The shifting design focus for in-vehicle electronic systems is resulting in multiple displays that yield richer user experiences and more advanced human-machine interface (HMI) systems.
HMI designs are now employing artificial intelligence (AI) technologies to reduce driver distractions through a new breed of gesture-recognition features. That allows drivers to switch on lights and answer phone calls while still focusing on the road.
Microchip's new 3D gesture-recognition controller for automotive HMI designs is a case in point. The capacitive technology-based air gesture controller can be easily tuned to a sensor in order to create a 3D gesture system. And it allows the use of a sensor constructed from any conductive material.
Here, unlike touch and gesture controllers based on infrared and time-of-flight technologies, which can be costly and operate poorly in bright or direct sunlight, Microchip claims its MGC3140 gesture-recognition controller for automotive HMI designs offers reliable sensing in full sunlight and harsh environments.
The MGC3140 controller chip is qualified for the AEC-Q100 specification from the Automotive Electronics Council (AEC) and meets the strict EMI and EMC requirements of automotive system designs. The single-chip solution is available in an evaluation platform that includes a reference PCB with the MGC3140 controller, a PCB-based sensor to recognize gestures, all required cables, and software and documentation.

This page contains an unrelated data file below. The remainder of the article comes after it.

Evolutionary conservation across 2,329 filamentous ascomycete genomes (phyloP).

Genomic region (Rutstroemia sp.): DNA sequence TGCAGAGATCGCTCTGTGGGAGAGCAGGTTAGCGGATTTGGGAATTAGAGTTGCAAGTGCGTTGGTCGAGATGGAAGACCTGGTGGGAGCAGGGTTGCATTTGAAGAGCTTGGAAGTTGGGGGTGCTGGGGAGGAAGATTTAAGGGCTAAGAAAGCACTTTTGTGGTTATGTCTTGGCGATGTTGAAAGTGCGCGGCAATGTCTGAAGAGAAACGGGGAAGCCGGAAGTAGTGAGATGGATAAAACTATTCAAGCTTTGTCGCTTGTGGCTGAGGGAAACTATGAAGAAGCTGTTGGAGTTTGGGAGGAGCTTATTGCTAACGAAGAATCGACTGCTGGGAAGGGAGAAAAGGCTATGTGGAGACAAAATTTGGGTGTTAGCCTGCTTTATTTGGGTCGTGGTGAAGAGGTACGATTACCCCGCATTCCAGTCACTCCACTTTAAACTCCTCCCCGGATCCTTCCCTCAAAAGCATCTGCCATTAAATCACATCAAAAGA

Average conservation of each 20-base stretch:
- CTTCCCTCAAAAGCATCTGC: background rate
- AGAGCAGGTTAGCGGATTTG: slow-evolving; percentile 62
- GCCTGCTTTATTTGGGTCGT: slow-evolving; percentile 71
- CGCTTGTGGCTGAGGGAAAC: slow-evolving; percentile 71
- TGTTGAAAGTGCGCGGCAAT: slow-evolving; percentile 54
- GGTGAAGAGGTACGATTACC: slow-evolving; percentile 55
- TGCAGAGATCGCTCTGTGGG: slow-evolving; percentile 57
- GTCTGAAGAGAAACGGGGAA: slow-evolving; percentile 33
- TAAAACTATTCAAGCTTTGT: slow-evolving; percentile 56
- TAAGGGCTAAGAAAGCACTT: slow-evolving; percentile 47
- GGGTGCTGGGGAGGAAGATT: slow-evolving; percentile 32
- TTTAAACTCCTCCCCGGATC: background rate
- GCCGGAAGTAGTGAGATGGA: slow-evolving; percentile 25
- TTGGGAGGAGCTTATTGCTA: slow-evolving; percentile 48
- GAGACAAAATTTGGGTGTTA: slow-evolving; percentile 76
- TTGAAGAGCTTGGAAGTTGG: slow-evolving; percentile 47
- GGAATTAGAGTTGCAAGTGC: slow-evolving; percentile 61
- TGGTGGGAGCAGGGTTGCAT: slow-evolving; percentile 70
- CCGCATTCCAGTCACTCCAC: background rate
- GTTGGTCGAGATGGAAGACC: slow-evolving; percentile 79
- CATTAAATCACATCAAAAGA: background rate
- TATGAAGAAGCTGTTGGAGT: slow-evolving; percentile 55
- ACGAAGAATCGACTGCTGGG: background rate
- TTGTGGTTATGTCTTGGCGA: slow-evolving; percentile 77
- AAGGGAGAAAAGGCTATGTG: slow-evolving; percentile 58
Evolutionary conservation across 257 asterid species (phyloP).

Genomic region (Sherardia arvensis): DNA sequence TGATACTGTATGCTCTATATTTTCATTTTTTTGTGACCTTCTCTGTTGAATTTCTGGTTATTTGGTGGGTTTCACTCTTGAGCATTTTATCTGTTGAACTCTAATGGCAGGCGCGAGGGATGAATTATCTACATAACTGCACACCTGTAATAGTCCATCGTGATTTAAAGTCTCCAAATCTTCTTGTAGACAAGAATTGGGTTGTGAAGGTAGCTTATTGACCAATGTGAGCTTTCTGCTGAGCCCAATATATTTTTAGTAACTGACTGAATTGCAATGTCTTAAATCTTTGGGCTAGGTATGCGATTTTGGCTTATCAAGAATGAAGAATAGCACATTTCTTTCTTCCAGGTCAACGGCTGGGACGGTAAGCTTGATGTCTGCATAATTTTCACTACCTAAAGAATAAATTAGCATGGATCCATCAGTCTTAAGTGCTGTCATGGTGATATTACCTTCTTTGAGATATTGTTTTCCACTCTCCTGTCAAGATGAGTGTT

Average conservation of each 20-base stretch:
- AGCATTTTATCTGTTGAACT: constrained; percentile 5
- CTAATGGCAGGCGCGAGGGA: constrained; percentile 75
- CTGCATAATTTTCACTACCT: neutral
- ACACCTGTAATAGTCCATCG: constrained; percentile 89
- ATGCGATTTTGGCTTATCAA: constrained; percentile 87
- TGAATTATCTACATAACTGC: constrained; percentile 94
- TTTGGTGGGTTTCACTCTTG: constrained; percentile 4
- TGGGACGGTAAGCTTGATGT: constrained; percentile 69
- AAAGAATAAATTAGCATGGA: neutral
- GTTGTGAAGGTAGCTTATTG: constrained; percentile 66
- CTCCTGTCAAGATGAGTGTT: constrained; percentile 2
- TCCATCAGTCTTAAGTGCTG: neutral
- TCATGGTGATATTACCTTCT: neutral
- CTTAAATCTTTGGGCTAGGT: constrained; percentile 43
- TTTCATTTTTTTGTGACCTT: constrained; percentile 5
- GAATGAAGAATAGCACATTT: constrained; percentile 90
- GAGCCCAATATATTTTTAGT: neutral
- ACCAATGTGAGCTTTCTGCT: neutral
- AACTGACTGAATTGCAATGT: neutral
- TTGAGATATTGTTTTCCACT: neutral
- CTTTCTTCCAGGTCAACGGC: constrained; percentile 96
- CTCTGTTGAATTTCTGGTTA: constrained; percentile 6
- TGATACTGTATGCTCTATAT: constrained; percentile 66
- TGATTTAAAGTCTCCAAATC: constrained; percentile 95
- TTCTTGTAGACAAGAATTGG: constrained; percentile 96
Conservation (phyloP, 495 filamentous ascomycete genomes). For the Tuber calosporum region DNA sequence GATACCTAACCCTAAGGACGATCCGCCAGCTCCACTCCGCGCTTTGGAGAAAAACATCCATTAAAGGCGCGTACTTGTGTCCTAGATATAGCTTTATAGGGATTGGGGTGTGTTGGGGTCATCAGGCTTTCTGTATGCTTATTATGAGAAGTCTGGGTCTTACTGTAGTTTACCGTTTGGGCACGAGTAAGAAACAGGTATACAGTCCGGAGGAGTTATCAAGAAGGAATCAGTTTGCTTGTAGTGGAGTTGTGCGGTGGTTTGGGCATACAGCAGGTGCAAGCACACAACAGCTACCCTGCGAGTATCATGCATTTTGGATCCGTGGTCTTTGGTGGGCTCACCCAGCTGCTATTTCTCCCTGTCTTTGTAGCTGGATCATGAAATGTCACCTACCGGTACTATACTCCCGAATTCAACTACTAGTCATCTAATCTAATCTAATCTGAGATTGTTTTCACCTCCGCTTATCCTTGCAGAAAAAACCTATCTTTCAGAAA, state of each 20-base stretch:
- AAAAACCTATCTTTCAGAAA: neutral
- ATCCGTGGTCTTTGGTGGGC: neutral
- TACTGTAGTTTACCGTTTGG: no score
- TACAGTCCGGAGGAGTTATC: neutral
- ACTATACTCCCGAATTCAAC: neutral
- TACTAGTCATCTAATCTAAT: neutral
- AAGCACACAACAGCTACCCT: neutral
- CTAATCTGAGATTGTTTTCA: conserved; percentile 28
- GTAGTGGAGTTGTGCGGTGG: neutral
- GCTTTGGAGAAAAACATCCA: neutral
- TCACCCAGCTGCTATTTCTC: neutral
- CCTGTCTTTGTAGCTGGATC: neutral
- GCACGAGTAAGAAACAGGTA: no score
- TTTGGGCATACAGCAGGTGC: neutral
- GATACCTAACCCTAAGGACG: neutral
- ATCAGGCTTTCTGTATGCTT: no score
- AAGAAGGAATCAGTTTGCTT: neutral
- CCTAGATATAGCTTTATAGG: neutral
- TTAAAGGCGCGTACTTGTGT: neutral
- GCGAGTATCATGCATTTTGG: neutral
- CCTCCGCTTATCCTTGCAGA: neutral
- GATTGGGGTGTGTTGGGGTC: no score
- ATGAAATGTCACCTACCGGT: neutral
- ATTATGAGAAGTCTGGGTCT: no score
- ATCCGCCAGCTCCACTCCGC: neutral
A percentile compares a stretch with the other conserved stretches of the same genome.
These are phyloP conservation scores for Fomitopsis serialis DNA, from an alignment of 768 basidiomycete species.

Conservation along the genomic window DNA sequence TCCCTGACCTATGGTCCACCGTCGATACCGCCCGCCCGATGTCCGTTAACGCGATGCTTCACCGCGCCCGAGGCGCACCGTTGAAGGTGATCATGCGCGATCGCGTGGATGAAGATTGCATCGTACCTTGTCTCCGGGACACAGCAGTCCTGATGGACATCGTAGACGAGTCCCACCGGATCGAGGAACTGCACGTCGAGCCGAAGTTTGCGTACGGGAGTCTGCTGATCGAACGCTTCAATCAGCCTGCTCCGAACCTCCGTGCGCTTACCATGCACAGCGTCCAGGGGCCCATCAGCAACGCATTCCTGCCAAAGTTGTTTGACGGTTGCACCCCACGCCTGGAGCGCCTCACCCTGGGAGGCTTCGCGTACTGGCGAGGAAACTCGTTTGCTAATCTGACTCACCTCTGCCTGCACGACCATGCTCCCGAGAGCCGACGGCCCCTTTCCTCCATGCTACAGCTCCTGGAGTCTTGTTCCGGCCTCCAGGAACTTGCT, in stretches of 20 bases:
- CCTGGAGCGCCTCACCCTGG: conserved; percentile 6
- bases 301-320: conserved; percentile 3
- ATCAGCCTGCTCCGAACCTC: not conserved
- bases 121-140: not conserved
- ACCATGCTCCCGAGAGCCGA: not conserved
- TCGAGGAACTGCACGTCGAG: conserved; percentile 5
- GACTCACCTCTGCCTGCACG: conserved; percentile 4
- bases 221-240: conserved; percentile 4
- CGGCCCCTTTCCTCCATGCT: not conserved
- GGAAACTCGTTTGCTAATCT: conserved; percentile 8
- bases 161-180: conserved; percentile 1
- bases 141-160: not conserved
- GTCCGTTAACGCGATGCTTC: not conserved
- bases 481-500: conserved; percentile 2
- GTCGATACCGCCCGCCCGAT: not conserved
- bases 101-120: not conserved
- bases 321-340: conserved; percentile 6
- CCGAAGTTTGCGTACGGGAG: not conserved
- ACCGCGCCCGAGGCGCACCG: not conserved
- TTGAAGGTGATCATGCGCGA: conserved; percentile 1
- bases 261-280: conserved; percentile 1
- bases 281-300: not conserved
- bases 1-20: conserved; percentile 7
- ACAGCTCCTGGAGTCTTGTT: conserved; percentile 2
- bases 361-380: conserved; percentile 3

Another notable automotive offering — the SC1701 graphics controller from Socionext — offers display resolution of up to one U-HD (4K) or two F-HD (2K) at 30 bpp. It facilitates two separate video streams over a single link by utilizing the VESA display stream compression (DSC) technique. The graphics controller supports multiple content-rich displays inside the vehicle while meeting high-speed video and data connectivity and stringent safety requirements.
Socionext’s SC1701 controller chip also has embedded non-volatile memory (NVM) — SST’s SuperFlash — that includes diagnostic and security protection capabilities, cyclic redundancy code (CRC) checks, picture freeze detection, and multi-window signature unit. The SuperFlash memory comes in a small bit-cell-size package and provides fast read speed along with superior data retention and endurance for in-vehicle displays.
The two design case studies outlined above show how in-vehicle infotainment technologies are enhancing content richness while adding new dimensions like artificial intelligence to automotive system designs. And, that tailor-made embedded solutions are available for implementing these automotive advancements.